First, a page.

Make your home page

School vouchers big winners as Republicans unveil final budget plan

INDIANAPOLIS (WISH) — Lawmakers’ final spending plan released Wednesday includes a massive expansion of school vouchers and funding for the state’s new 988 system.

The budget is the result of a week of negotiations between the two chambers. Those negotiations got an unexpected shot in the arm last week when state budget analysts informed lawmakers Indiana should bring in about $1.5 billion more in tax revenue through the end of the 2025 budget year than they had estimated when budget-writing began in December.

Vouchers expand, so does pre-K

By far the biggest win for the House in the budget negotiations is an expansion of eligibility for the state’s school choice voucher program. Any family making up to 400% of the income limit for free or reduced-price school meals would be able to receive a voucher without any preconditions. That’s more than $200,000 per year for a family of four. The Senate had initially declined to include the voucher expansion in its version of the budget.

The voucher expansion has long been a target of supporters of traditional public schools. Indianapolis Rep. Greg Porter, the top-ranking Democrat on the House Ways and Means Committee, blasted the proposal as “despicable” and “a double tax cut” when combined with a provision that moves up the timeline for planned income tax cuts to 2027.

“You get a double tax relief for people who are wealthy who already send their kids to schools,” he said. “And then to get rid of the pathways? That’s a hard pill for me to swallow.”

The budget also includes new funding for the state’s On My Way Pre-K program. Families making up to 150% of the federal poverty level would now be eligible, a provision the Senate had requested in its version of the budget. That equates to $45,000 per year for a family of four, up from $38,100 currently.

Additionally, the budget deal eliminates textbook fees and creates a dedicated line item to fund school curriculum materials. Democrats had criticized the House’s original decision to pay for curriculum materials through the main school fund.

No public health gains but 988 funding answered

Despite the revenue boost, Republican lawmakers stuck to their original plan to boost public health funding by $75 million during the 2024 budget year and then by another $150 million in FY 2025, down from Gov. Eric Holcomb’s request of $120 million and $227 million, respectively. The availability of that extra funding would depend on county public health departments agreeing to provide a uniform set of services spelled out in Senate Bill 4. Lawmakers are still negotiating the final version of that bill.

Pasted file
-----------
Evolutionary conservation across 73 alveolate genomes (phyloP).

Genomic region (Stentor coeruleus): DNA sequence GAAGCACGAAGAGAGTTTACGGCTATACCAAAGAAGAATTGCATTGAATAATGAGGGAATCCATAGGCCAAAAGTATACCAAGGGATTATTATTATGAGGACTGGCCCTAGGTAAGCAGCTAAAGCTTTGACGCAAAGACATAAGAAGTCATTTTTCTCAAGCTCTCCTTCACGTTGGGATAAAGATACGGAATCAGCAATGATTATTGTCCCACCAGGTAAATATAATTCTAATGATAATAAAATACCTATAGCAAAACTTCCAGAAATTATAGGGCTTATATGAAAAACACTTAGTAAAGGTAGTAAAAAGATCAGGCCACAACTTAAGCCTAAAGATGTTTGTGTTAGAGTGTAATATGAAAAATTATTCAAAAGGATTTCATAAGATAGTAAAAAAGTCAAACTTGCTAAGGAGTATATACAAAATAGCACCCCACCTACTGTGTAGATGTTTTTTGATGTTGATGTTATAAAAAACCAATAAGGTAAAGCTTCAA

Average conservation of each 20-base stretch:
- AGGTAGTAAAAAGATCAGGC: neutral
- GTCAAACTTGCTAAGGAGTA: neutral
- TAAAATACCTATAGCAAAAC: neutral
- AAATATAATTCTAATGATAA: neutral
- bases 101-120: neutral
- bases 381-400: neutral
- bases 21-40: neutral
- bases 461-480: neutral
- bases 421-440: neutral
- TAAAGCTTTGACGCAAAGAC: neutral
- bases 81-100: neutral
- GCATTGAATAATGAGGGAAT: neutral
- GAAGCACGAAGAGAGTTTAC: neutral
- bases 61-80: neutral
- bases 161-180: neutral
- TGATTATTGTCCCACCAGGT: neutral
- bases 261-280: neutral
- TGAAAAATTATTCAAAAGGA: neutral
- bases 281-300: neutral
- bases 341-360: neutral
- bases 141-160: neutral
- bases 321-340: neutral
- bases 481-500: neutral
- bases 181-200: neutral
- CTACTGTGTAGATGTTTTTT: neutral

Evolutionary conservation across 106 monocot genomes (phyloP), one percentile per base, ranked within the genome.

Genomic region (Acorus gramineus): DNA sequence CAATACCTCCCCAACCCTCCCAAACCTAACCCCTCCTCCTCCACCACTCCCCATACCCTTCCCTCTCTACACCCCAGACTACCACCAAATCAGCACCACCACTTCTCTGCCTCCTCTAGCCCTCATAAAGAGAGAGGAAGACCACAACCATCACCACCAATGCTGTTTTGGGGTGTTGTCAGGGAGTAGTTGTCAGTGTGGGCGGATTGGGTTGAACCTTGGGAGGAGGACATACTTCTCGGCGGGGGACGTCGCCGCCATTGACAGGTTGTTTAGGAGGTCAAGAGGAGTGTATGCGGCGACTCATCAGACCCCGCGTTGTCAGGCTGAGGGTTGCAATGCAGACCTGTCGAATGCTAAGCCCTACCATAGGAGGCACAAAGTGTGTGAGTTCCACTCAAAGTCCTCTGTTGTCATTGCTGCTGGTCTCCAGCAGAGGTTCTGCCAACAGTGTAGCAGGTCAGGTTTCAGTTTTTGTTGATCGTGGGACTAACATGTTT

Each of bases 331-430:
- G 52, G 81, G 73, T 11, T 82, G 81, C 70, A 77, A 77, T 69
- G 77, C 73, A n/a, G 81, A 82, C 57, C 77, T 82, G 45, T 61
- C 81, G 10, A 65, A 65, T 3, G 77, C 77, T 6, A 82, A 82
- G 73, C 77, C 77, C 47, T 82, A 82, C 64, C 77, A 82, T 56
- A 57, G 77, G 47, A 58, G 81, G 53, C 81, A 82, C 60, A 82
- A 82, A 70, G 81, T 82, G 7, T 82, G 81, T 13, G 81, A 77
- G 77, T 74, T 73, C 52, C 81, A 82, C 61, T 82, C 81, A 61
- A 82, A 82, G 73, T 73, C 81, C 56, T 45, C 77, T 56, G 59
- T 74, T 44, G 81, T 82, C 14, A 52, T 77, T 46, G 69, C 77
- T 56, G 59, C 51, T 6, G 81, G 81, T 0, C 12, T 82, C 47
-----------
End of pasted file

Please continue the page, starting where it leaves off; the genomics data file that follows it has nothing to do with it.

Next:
“We felt like this was an appropriate number to see what the outcomes are and we can measure the success of programs,” House Speaker Todd Huston, R-Fishers, said.

Budget writers dramatically increased the final amount for the state’s 988 system and certified behavioral health clinics meant to support the system: $50 million in each of the next two years, far more than the $35 million total the Senate had initially set aside. Huston and Senate President pro tem Rod Bray, R-Martinsville, said the additional revenue spared lawmakers the question of deciding between a cigarette tax increase and a cell phone fee to fund the 988 system’s needs.

The state’s Medicaid reimbursement rate, long a complaint of hospitals, will rise to equal the Medicare reimbursement rate, up from the current 83%. Lawmakers had planned on bringing the rate up to 90% before the revised revenue estimate was released.

The rest

Lawmakers split the difference on the governor’s request for $10 million for Martin University, Indiana’s only Minority-Serving Institution. The House had endorsed the governor’s proposal but the Senate instead wanted to put the money toward scholarships for minority students to attend any public or private four-year institution in the state. The final version of the budget sets aside $5 million specifically for Martin and $5 million for the Senate’s scholarship idea.

The budget raises starting pay for state troopers, conservation officers, gaming agents, and excise police to $70,000 per year.

Finally, lawmakers are leaving in a clause that forbids any public money from being used for IU’s Kinsey Institute for Research in Sex, Gender and Reproduction.

The next steps

Both chambers still have to hold final up-or-down votes on the budget. Those votes likely will happen on Thursday. Historically, the legislative session has ended once lawmakers approve the budget.

Gov. Holcomb will still need to sign or veto the budget bill, as with any other legislation. Unlike governors in 44 states, Indiana’s governors lack line-item veto, which would allow them to veto individual parts of the budget while still giving the underlying bill their final approval.